Pakistan's cricket coach Waqar Younis believes that his team's first Test win over Australia in 15 years is the beginning of a new era for the game in the troubled country.
Waqar said from London that the hard-earned victory in Headingly showed that the "new culture" which has been introduced in the Pakistan dressing room has started to bear fruit.
"All the players have been told clearly that no one is allowed any personal agenda in the dressing room. Every player has to play for the team and for the country and we don't expect anything less from anyone," Waqar said.
"Clear guidelines have been laid out that if any player tries to spoil the dressing room or team environment he will have to face severe consequences," he added.
The former Test captain, who took over as coach after the troubled Australian tour, said what had happened in the past is now history.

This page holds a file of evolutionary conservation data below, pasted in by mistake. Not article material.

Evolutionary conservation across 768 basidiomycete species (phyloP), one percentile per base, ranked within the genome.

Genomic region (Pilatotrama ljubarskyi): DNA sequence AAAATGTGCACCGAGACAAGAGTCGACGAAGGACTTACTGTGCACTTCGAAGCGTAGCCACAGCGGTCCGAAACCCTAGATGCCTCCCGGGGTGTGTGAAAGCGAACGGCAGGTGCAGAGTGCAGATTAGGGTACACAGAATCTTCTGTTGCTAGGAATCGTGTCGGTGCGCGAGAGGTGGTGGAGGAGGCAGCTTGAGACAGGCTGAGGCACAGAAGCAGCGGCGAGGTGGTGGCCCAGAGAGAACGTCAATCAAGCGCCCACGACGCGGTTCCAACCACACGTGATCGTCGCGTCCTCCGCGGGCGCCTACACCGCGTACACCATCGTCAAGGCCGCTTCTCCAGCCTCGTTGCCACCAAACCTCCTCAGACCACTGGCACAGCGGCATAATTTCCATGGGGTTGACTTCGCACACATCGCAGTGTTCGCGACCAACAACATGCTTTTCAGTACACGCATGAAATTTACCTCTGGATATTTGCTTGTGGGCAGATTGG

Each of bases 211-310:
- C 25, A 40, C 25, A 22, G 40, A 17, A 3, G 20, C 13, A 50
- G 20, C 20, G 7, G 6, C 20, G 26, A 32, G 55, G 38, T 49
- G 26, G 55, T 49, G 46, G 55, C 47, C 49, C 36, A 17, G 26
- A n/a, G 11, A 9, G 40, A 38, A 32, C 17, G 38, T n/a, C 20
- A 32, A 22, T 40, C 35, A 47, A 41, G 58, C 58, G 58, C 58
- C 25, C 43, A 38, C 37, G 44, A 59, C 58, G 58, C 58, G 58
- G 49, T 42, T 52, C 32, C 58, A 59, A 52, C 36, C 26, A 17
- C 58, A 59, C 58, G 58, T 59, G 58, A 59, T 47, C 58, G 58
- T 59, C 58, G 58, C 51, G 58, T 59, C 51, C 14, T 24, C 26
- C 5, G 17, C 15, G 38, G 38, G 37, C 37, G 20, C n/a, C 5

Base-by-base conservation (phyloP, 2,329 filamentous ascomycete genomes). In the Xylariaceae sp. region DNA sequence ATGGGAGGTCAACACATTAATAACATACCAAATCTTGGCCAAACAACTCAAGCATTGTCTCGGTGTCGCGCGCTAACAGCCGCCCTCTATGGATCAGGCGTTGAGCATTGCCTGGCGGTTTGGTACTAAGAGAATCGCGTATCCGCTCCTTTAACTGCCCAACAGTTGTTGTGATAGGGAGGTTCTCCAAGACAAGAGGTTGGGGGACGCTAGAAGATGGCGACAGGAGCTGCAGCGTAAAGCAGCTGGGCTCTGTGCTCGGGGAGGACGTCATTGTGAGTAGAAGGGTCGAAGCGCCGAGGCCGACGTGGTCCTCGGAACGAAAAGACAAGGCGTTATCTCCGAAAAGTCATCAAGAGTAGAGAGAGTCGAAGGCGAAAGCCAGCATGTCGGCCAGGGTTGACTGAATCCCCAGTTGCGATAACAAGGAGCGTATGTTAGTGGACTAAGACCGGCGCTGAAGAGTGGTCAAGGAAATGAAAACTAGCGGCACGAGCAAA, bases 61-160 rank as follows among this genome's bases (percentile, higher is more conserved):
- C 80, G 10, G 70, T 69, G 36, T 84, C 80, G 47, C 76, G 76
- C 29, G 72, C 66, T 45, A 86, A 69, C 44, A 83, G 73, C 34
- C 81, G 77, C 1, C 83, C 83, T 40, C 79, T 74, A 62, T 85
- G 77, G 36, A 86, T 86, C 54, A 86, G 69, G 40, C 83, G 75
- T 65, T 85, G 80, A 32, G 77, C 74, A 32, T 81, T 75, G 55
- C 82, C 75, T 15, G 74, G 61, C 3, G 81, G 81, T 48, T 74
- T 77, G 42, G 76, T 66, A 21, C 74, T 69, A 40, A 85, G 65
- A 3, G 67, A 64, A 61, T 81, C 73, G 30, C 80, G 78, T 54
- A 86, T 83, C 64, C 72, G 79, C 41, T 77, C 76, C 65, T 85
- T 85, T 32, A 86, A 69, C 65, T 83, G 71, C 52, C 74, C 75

"Now no one is allowed to have his own personal agenda except performance, because at the end of the day we owe it to the nation. No one can win all the time and no one expects us to win all the time. But we must give our best in every match, we must show commitment as a team," he said.
Waqar, who was bowling coach on the Australian tour in the aftermath of which the cricket board banned or fined seven players for indiscipline and misconduct, said he was happy that the board was also backing the team management on disciplinary issues.
"There has to be discipline in the team and there is a change taking place in the dressing room and that is why I say this narrow win is a good start for us," he said.
Waqar said he was satisfied with the performance of young players like Mohammad Aamer, Umar Akmal, Umar Amin and Azhar Ali.
"I think players must know they will get a fair chance to establish themselves and they will perform if they have talent. Aamer no doubt is one of the most exciting finds in Pakistan cricket for a while now, he bowled brilliantly in spells at Leeds," he said.
Waqar said captain Salman Butt had led the team maturely and scored crucial runs and that mattered a lot.